- ”Prepare the way of the Lord” refers to when rulers came to visit a place.
- People were expected to have the roads rebuilt for them before they came.
- This is because the road systems were so bad that the only way for a large number of people to pass over them was to completely rebuild them.
- By the time John was quoting this, however, the Roman road system was so much better that this was no longer a real issue within the empire.
- This is talking about making a straight and clear road for God to come to Jerusalem on (Nolland 143). Nolland claims this is about individual readiness for God to come, but I don't think it's about individual readiness so much as us acting on God's interests.
- This is saying that God is on his way, and we need to make it easy for God to get where he is going.
- People were expected to have the roads rebuilt for them before they came.
- ”Prepare the way of the lord” is really the linchpin of this entire section.
- It is in a tense (aorist) that is normally past tense in English, but here it is probably gnomic use, meaning that it is referring to an event that is timeless.
- Also, this is the mood of command, this is a proclamation that John wanted everyone to always do.
- Finally, this is second person plural, “you all” referring to all people and not to himself or only one person.
- In context Isaiah 40:3-5, this quote is about God coming to His people.
- As John is calling out, he is calling others to prepare the way for God.
- That means neither John nor God are the ones straightening the paths.
- The only way John could be the one who straightened the paths was if the verb “make” was in the past tense so that after calling out, it became straight.
- ”Make straight” is present tense, which means we are to do this now.
- A common way of understanding this passage is that John was calling that God would make our paths straight, but that is the opposite of what this verse is saying. John was calling to people, make “his” paths straight.
- Some factions viewed this Isaiah passage as preparing the way of the Lord by strict adherence to the law (Fitzmyer 461). Instead, John says that we need to do stuff to prepare God's way. We need to act.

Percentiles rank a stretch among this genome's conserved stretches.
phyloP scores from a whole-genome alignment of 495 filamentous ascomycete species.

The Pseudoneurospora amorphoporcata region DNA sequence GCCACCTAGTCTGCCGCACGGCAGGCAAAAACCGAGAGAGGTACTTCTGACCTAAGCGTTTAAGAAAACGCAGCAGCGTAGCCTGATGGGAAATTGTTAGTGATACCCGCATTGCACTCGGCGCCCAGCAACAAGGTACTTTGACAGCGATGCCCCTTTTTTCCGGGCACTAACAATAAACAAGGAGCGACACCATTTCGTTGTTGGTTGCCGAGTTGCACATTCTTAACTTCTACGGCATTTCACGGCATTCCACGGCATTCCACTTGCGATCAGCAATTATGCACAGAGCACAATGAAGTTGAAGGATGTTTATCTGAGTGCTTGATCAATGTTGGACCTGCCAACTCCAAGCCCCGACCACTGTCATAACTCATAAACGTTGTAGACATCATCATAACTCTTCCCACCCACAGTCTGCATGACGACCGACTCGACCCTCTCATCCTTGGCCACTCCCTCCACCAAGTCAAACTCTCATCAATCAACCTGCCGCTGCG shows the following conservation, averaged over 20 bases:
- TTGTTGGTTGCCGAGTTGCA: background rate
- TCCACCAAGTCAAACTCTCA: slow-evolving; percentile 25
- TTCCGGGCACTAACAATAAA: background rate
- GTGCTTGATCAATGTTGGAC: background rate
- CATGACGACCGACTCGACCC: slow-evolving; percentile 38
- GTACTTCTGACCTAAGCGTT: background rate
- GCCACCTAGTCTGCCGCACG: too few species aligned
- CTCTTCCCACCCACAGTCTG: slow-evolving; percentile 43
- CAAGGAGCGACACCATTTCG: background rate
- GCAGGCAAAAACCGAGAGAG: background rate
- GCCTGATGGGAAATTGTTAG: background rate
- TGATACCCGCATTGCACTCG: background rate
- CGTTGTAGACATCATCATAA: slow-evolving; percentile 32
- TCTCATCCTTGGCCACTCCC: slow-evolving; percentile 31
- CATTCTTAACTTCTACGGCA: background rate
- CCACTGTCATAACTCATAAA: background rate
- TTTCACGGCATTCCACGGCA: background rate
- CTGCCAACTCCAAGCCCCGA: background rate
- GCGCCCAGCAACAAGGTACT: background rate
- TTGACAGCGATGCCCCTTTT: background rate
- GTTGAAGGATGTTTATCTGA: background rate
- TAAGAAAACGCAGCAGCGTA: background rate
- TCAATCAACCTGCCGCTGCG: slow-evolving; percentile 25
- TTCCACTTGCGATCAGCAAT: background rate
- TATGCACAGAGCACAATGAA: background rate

Verse 5: Every valley shall be filled, and every mountain and hill shall be made low, and the crooked shall be made straight, and the rough ways made smooth; (NRSV)
- Martin Luther King quoted this passage in his “I have a Dream” speech as having a desire to see this verse come true. He continued to refer to it with “every mountain and molehill” of Mississippi ringing freedom, indicating that how he saw this passage coming true is through freedom and equality coming to people.
- Given that John is the one calling, and we are the ones preparing the way of the Lord, we are grammatically also the ones leveling and straightening every path to make that way straight.
- ”every chasm will be filled” is future tense, so it is happening after the preparation starts, but because it is also a passive voice it is unclear who is doing this.
- It is also third person singular, so possibly the lord is doing this, but this could also be referring back to the chasm, which is singular.
- The passive voice was often used as a way of disguising God's action without referring to God by name.
- Most likely, it is still done by people being used by God, but that this is a more eventual goal.
Verse 6: and all flesh shall see the salvation of God.' ” (NRSV)
- ”All people” is really “all flesh” and could be referring to people or to all creation that is alive and in the flesh. It is simply making a point of saying that this is earthly, not heavenly.
- This quote is a huge thing. If we are expected to do this, then we can do it. It seems nearly impossible, but we can prepare the way for God. It would not be asked for if it was not possible.
Message Ideas/Scripts/Liturgy That Use This Chapter
|Cousin John, Working for the Kingdom without a King||1-6||We prepare the way for Christ to work in those around us through all stages of life.||Community|
|Jesus Ends the Exile||1-22||Jesus came as the savior of his people, and we are part of the kingdom Jesus built.||Covenant|
Kingdom of God
|Prepare the Way||1-6||We are to prepare the way for God, not the other way around.||Preparation||Adults||Message Idea|